Exchanges are trickyThe Ministry of Unification announced Monday that it will flexibly deliberate on plans to restore private exchanges between North and South Korea. The ministry said that it will grant permission for domestic civic groups, including the Korea Sharing Movement, to contact North Koreans sooner or later. Humanitarian aid to North Korea and private exchanges are important to settle peace and security on the Korean Peninsula and it is appropriate for them to continue regardless of political or military tension between the two Koreas. It is not desirable that North and South Korea sever such exchanges for any great length of time.
The ministry attached a condition. “The South Korean government will sternly respond to North Korea’s provocations, such as test-firing ballistic missiles… and private exchanges will be permitted within the scope of not hampering the international community’s efforts to impose sanctions on North Korea.”
Just one day before the Unification Ministry’s announcement, North Korea test-fired a Pukguksong-2 medium-range ballistic missile. North Korea’s state-run TV, Korea Central TV, reported early Monday morning that tactical deployment of Pukguksong-2 missile battery was approved.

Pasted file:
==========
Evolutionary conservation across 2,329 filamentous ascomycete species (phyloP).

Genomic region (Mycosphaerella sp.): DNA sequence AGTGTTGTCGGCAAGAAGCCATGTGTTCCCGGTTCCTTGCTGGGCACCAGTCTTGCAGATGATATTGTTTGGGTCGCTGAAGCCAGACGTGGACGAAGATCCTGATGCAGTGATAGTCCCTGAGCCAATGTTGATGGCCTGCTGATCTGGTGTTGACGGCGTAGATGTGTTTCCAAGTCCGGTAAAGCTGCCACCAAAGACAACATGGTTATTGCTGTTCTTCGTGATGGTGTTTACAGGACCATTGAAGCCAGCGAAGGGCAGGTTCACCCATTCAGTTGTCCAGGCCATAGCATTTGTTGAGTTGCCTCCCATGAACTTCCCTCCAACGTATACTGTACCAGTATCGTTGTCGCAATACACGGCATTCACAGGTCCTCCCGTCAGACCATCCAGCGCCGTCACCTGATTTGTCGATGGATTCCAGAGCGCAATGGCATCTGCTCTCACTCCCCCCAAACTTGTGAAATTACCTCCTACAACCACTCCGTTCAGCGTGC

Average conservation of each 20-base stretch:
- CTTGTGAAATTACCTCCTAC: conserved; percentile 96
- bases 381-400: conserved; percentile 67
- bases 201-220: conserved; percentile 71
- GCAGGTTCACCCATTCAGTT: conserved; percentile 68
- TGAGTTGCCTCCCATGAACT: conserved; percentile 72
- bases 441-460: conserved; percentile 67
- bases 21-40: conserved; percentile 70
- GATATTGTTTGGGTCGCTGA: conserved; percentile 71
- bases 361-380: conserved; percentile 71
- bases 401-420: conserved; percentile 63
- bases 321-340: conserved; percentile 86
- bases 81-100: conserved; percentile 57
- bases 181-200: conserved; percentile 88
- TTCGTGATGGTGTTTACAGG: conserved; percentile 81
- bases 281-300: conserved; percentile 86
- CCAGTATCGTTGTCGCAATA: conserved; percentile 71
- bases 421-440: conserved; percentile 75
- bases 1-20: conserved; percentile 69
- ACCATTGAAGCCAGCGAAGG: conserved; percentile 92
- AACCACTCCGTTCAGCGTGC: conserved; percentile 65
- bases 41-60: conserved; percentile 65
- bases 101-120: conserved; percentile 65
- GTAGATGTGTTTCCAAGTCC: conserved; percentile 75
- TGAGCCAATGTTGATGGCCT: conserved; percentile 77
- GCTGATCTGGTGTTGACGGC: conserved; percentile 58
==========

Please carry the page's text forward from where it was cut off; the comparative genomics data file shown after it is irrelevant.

At this juncture, the announcement of the Unification Ministry’s deliberations on restoring inter-Korean exchanges can unintentionally cause confusion to an international community trying to make a stand on North Korea’s provocations.
Resuming private exchanges is valuable, and can draw North Korea to the negotiation table. The Unification Ministry should find the most effective timing when announcing such an important policy change.
JoongAng Ilbo, May 23, Page 34